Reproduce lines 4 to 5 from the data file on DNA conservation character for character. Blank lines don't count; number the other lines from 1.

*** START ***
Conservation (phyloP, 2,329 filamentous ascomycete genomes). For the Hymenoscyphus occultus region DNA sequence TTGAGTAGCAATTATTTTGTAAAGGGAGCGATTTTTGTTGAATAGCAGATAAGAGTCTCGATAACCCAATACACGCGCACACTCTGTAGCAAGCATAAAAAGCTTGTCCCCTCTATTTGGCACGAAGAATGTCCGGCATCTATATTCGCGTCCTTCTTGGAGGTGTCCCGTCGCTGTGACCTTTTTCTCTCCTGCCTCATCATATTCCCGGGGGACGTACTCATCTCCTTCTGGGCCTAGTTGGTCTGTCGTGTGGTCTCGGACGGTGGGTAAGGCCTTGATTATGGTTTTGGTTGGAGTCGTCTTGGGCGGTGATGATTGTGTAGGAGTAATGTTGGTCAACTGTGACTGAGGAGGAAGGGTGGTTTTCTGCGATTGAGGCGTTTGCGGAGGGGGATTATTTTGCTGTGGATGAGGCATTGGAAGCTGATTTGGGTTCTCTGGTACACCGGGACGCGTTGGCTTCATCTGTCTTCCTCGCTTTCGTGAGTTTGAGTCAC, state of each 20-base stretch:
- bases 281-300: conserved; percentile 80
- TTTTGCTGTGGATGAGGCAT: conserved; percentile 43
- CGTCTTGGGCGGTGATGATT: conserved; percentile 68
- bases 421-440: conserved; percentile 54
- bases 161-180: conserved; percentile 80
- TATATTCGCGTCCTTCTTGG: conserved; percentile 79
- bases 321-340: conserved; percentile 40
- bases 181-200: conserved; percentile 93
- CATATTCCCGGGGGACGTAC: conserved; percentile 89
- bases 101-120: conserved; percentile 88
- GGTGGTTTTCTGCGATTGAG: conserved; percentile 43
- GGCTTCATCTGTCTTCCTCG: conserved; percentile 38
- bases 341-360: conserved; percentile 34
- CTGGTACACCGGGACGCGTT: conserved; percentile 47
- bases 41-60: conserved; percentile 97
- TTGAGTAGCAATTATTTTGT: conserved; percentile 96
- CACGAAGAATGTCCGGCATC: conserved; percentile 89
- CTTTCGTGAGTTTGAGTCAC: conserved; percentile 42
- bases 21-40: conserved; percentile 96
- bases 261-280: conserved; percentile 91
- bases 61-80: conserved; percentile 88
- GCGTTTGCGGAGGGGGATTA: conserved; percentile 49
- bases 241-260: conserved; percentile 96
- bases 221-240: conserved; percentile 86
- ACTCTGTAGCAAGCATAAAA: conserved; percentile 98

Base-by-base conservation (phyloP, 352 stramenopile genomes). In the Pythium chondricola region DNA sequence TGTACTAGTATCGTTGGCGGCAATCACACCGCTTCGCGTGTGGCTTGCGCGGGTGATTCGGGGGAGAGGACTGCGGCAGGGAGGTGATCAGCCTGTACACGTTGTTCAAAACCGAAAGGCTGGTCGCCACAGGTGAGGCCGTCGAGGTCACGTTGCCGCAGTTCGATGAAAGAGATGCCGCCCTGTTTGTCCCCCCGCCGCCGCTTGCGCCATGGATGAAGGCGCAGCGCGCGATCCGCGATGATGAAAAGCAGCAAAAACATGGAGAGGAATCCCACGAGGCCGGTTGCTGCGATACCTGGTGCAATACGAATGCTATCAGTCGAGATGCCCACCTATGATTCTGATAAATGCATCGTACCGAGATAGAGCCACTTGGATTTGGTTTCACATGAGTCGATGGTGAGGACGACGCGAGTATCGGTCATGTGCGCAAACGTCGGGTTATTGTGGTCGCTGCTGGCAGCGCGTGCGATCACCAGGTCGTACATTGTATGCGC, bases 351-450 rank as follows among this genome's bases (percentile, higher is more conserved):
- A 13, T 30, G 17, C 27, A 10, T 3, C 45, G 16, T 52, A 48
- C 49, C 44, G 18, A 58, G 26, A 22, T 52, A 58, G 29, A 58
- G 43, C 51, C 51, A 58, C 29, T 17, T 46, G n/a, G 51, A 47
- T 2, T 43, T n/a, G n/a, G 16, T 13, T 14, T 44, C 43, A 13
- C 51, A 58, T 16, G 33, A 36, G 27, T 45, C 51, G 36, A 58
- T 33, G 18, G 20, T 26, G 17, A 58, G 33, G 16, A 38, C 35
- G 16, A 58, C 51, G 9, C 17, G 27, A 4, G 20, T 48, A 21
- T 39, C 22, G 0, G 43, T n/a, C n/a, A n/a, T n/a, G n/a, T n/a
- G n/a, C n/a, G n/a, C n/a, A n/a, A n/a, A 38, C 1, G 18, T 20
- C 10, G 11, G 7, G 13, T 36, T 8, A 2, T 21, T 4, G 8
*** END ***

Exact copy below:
- CGTCTTGGGCGGTGATGATT: conserved; percentile 68
- bases 421-440: conserved; percentile 54